Preventing Alcohol-related Crime Through Community Action: The Surfers Paradise Safety Action Project

Homel, Ross & Hauritz, Margory & Wortley, Richard & Mcilwain, Gillian & Carvolth, R.. (1997). Preventing Alcohol-related Crime Through Community Action: The Surfers Paradise Safety Action Project. Policing for prevention: Reducing crime, public intoxication and injury. 7.

Disponível em: https://www.researchgate.net/publication/29462014_Preventing_Alcohol-related_Crime_Through_Community_Action_The_Surfers_Paradise_Safety_Action_Project/citation/download

Abstract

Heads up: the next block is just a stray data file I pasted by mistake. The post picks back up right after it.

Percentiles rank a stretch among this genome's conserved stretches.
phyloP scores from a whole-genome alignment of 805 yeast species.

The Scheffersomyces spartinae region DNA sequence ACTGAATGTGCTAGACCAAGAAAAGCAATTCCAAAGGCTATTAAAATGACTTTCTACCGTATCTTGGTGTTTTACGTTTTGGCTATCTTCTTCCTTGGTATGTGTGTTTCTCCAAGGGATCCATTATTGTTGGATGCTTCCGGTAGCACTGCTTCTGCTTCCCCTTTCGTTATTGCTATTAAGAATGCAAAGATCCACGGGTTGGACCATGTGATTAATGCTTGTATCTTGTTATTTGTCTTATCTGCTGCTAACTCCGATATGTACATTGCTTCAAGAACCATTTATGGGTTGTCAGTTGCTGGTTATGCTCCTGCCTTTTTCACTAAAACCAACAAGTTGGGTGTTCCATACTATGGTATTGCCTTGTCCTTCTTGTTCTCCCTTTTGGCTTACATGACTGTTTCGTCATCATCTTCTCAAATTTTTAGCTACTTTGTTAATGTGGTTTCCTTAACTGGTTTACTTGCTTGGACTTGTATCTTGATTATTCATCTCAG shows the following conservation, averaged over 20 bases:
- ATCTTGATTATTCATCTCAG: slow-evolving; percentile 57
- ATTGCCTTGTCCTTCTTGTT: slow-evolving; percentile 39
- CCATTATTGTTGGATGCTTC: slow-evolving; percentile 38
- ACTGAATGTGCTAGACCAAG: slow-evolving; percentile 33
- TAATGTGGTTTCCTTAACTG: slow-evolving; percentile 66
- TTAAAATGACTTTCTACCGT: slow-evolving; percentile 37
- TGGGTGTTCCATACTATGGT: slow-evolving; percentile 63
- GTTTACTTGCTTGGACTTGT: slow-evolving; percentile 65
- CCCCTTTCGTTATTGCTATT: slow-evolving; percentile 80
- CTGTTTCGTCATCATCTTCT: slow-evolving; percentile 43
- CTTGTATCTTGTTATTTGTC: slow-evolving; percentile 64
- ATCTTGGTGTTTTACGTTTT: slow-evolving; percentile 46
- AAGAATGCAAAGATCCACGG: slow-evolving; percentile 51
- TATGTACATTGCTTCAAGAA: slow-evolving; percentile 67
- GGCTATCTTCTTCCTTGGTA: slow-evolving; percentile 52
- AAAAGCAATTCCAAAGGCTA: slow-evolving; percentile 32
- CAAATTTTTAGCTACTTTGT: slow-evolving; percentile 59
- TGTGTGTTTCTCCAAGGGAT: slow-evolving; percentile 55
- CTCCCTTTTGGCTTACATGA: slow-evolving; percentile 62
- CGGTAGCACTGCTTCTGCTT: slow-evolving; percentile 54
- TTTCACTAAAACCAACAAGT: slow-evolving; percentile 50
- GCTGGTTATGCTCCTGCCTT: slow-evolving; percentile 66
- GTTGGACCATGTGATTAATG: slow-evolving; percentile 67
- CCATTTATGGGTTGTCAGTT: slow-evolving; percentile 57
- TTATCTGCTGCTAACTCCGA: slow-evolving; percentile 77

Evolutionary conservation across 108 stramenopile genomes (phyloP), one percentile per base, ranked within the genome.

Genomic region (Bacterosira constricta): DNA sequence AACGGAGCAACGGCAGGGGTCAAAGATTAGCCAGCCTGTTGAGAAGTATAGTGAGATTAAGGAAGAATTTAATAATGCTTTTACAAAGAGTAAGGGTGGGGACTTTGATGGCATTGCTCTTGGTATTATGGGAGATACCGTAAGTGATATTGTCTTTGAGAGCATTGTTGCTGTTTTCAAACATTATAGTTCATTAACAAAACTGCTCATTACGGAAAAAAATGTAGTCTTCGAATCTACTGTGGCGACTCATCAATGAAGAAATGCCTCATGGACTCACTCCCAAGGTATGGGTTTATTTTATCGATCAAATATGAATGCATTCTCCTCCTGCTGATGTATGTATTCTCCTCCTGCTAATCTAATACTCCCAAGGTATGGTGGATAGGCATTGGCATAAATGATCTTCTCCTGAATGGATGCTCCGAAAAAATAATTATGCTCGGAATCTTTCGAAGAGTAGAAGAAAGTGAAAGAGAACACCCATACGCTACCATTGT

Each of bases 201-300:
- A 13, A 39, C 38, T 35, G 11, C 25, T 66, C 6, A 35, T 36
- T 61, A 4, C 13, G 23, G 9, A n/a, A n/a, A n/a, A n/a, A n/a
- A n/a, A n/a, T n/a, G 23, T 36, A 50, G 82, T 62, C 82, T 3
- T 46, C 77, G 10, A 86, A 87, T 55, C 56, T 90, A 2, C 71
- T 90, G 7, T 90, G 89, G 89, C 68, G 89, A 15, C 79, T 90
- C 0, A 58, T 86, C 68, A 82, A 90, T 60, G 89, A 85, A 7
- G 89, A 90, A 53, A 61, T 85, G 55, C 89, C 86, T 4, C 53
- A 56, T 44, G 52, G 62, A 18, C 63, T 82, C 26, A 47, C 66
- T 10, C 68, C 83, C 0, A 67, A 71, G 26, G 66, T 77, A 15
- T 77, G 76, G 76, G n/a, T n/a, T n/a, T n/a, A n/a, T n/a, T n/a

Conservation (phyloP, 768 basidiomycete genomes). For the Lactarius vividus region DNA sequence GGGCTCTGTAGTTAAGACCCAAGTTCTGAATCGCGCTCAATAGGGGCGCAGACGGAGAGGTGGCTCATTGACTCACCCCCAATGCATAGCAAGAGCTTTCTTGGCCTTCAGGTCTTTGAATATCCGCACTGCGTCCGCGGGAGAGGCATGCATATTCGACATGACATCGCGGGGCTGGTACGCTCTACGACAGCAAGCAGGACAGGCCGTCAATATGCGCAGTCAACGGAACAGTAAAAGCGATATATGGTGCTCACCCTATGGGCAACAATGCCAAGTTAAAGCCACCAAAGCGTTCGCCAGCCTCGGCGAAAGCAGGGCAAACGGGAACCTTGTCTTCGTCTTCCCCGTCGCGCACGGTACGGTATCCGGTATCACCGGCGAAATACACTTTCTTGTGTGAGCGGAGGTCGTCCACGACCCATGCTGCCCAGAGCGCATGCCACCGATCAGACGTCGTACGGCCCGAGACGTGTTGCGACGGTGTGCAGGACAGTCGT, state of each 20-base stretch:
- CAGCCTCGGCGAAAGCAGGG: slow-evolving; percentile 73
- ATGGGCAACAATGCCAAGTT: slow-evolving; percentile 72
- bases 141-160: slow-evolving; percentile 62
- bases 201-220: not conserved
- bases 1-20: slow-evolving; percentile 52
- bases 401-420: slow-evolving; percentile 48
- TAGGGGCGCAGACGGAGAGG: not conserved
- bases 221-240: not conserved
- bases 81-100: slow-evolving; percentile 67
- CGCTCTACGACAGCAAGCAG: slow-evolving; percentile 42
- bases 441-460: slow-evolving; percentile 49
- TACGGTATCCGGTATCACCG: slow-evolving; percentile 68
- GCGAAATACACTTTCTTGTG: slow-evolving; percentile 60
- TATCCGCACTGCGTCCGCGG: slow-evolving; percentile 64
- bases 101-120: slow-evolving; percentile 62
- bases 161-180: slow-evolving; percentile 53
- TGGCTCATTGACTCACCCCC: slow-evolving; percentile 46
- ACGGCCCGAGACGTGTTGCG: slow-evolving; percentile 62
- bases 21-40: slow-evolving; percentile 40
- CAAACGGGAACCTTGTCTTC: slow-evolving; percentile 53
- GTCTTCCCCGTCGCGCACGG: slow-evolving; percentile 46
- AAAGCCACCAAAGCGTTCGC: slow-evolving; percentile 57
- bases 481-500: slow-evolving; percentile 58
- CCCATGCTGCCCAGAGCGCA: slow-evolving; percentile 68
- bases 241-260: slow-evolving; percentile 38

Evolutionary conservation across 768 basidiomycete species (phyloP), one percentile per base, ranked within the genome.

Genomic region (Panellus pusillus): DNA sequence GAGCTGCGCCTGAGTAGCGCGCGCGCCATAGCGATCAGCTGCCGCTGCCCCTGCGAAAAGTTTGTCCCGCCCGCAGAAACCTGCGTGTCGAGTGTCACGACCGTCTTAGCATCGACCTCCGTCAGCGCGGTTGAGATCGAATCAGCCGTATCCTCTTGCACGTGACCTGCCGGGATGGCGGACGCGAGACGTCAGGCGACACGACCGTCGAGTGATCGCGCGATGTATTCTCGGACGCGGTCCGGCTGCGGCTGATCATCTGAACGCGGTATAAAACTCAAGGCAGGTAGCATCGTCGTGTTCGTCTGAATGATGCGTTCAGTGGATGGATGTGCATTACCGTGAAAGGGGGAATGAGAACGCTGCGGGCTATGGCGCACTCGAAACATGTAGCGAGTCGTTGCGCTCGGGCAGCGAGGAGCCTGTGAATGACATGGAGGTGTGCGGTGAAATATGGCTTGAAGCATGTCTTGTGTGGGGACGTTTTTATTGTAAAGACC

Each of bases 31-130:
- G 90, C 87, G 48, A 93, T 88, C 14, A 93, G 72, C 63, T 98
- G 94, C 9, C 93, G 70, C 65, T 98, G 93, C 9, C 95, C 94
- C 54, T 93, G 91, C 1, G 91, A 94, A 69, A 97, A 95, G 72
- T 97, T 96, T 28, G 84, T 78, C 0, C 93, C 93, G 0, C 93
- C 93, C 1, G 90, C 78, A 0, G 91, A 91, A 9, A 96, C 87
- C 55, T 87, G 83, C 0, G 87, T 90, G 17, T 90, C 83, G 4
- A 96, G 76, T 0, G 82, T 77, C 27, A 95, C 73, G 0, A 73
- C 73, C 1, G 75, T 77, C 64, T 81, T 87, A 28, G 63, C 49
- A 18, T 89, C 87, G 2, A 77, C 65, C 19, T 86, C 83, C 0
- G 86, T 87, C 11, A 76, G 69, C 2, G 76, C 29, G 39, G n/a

The Surfers Paradise Safety Action Project, the initial phase of which was implemented in 1993, was a community-based initiative designed to reduce violence in and around licensed venues in the central business district of an international tourist area on Queensland AUS’s Gold Coast. This paper describes specific aspects of the implementation of the Surfers project, and presents the results of the evaluation. Findings showed marked reductions in violence and crime (inside and outside venues) and in practices that promote the irresponsible use of alcohol (such as binge drinking incentives), as well as improvements in security practices, entertainment, handling of patrons, and transport policies. Activities in 18 nightclubs were observed by teams of studentsusing a structured observation schedule in the summers of 1993 (before the project) and of 1994 (after the major features of the project had been implemented). Police and security data showed: preproject increases in assaults, indecent acts, stealing, and drunk and disorderly incidents; stabilization in the initial stages of the project; and sharp declines following the period in which a Code of Practice was instituted. Verbal abuse declined by 82%; arguments by 68%; and physical assaults by 52%. However, there are indications that nightclubs became more “upmarket,” suggesting that displacement of problem patrons may have been at least partly responsible for the impact of the project. In addition, observational data collected over the summer of 1996 indicate that violence has returned to pre project levels, and that compliance with the Code of Practice has almost ceased. It is hypothesized that only a system of regulation that integrates self-regulation, community monitoring, and formal enforcement can ensure that the achievements of community interventions are maintained on an indefinite basis.